"And, if we lost, then who win? Did Al Qaida win? When on the floor of the House of Representatives they cheer - they cheer - when they pass a withdrawal motion that is a certain date for surrender, what were they cheering? Surrender? Defeat?"

"Do not yield. Do not flinch. Stand up. Stand up with our President and fight. We're Americans. We're Americans, and we'll never surrender. They will."

"The most important obligation of the next President is to protect Americans from the threat posed by violent extremists who despise us, our values and modernity itself."

"I have a 25-year pro-life record in the Congress, in the Senate. And as president of the United States, I will be a pro-life president and this presidency will have pro-life policies. That's my commitment. That's my commitment to you."

"America is, after all, the country of the second chance, and we need to stay true to that creed. I've had a few extra chances myself along the way. They made all the difference, and those opportunities belong to everyone."

"Glory is not a conceit. It is not a decoration for valor. Glory belongs to the act of being constant to something greater than yourself, to a cause, to your principles, to the people on whom you rely and who rely on you in rerun."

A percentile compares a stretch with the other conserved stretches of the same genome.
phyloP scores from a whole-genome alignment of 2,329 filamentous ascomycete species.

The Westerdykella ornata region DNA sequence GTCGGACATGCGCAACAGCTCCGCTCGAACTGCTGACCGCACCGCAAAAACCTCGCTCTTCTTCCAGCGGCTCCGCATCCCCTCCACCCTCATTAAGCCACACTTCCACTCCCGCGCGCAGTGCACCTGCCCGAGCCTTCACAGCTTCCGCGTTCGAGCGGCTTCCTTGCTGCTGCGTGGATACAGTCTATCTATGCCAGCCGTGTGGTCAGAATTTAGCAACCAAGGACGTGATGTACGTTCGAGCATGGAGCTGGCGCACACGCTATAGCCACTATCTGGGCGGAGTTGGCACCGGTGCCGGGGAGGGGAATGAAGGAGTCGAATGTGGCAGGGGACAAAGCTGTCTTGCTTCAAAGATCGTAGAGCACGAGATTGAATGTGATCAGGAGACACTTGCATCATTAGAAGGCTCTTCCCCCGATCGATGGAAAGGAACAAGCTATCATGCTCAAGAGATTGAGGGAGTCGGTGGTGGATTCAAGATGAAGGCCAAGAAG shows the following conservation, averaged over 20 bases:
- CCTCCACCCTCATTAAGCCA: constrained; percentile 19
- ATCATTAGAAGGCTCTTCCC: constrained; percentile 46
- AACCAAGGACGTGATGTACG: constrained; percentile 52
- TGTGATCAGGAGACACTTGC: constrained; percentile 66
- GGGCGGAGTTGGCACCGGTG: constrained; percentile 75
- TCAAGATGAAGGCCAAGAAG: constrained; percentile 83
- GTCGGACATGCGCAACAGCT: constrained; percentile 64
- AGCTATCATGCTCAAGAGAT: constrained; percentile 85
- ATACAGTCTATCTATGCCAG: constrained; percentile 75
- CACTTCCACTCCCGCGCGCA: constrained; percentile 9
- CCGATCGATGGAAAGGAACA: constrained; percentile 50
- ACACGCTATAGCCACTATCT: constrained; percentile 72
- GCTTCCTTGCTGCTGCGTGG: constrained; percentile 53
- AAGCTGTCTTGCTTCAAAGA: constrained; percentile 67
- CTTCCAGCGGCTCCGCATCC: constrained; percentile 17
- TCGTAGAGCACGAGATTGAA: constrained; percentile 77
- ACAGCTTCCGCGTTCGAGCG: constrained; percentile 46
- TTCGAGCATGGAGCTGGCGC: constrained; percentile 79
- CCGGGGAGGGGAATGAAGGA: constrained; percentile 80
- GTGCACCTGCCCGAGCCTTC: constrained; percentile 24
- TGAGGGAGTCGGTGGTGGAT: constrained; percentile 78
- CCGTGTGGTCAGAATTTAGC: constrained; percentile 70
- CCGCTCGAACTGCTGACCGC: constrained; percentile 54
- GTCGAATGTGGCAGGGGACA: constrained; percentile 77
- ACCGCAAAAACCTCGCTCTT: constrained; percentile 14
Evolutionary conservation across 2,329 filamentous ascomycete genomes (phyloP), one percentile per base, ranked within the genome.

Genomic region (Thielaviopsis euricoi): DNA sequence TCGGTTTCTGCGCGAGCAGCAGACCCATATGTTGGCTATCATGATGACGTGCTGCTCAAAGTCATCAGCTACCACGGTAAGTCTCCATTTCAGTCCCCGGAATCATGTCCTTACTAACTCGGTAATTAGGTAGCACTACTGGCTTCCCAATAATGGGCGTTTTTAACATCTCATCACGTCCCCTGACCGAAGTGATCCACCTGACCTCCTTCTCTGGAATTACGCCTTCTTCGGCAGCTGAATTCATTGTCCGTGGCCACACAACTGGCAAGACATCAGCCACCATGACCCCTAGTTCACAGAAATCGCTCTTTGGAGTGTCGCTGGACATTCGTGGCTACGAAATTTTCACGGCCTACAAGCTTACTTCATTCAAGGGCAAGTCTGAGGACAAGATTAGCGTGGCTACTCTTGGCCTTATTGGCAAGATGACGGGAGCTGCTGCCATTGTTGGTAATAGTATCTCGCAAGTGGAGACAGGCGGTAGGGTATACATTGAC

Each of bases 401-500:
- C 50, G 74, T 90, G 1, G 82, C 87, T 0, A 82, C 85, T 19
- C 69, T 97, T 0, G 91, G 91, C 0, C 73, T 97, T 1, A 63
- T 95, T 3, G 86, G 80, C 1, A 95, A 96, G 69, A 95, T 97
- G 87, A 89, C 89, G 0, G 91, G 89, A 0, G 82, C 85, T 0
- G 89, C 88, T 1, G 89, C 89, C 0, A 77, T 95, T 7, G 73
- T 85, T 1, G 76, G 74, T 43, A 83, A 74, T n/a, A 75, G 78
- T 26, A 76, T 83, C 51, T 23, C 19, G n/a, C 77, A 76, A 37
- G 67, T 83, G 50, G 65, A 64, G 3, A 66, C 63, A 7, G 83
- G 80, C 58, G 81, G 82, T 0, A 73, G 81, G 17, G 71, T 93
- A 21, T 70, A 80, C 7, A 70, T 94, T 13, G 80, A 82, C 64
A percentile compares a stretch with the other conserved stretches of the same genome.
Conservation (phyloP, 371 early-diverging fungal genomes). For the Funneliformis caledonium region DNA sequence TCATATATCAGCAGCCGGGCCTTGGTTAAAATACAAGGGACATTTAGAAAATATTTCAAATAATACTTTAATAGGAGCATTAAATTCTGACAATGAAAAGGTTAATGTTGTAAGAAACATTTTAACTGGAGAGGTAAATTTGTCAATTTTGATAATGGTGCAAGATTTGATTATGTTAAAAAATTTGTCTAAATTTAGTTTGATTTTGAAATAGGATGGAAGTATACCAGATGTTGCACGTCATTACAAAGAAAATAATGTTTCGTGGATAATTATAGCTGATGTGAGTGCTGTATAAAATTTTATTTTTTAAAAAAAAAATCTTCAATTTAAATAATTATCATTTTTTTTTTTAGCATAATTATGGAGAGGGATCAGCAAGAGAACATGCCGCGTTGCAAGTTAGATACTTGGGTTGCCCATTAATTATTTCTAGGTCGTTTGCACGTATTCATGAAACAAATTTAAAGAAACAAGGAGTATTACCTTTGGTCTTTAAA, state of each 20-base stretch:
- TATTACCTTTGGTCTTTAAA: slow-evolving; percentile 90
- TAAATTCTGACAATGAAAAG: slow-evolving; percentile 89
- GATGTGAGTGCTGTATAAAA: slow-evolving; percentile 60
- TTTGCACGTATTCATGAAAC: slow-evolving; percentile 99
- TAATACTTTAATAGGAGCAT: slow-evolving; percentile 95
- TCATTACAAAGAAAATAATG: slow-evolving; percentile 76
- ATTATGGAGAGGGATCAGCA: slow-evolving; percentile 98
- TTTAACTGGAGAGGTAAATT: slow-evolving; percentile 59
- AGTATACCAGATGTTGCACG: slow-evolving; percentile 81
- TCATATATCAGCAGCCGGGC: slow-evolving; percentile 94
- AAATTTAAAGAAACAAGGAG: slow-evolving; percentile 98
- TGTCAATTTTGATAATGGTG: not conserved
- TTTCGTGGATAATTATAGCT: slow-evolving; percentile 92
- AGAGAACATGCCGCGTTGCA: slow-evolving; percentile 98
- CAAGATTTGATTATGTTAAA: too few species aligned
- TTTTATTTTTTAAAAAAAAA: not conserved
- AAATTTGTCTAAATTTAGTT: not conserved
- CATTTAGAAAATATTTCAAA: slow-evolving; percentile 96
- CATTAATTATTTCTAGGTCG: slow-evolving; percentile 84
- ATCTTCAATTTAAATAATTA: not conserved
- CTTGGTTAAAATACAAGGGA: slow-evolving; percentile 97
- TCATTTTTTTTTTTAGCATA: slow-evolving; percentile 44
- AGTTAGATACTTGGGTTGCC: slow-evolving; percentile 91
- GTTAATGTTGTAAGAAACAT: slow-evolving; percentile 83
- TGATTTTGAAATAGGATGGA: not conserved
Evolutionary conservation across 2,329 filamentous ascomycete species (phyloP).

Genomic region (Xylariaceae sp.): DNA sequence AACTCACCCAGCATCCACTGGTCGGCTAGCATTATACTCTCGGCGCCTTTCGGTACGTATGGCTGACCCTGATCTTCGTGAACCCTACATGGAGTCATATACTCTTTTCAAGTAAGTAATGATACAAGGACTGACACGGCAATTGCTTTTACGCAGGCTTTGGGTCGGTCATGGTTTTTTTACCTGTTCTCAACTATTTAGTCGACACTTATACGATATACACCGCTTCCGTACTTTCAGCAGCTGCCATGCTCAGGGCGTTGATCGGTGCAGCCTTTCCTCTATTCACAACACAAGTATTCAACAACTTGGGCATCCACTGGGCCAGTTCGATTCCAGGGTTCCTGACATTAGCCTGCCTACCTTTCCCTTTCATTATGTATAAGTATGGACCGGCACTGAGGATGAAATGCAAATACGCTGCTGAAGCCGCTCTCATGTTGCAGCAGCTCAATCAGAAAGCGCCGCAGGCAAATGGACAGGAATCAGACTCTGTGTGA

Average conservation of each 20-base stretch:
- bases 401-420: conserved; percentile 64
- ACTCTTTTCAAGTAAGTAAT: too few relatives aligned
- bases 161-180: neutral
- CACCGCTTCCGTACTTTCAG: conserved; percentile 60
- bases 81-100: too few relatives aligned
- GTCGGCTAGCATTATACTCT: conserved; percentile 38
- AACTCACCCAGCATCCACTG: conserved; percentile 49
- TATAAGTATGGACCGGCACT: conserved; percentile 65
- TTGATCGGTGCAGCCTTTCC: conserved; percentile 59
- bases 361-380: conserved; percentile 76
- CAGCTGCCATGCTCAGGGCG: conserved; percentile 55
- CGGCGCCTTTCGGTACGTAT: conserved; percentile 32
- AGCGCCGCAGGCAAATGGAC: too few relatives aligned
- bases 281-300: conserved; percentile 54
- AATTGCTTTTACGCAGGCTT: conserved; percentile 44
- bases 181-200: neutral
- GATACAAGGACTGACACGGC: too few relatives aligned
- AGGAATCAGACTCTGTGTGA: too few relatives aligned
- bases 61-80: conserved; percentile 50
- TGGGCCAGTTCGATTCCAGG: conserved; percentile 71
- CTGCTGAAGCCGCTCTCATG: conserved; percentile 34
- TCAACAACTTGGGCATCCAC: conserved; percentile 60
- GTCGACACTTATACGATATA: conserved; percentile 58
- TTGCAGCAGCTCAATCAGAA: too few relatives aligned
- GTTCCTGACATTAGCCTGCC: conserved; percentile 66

"When I was in prison in Vietnam, I like other of my fellow POWs, was offered early release by my captors. Most of us refused because we were bound to our code of conduct, which said those who had been captured the earliest had to be released the soonest."

"Long ago, something unusual happened to me that taught me the most valuable lesson of my life. I was blessed by misfortune. I mean that sincerely. I was blessed because I served in the company of heroes, and I witnessed a thousand acts of courage, compassion and love."

"I said earlier that the sacrifices in this war will not be shared equally by all Americans. The president is the first to observe, most of the sacrifices fall, as they have before, to the brave men and women of our armed forces. We may be good citizens, but make no mistake, they are the very best of us."

"I am an idealist, and I believe it is possible in our time to make the world we live in another, better, more peaceful place, where our interests and those of our allies are more secure, and American ideals that are transforming the world, the principles of free people and free markets, advance even farther than they have.

"I fell in love with my country when I was a prisoner in someone elseís. I loved it not just for the many comforts of life here. I loved it for its decency; for its faith in the wisdom, justice and goodness of its people. I loved it because it was not just a place, but an idea, a cause worth fighting for. I was never the same again. I wasnít my own man anymore. I was my countryís."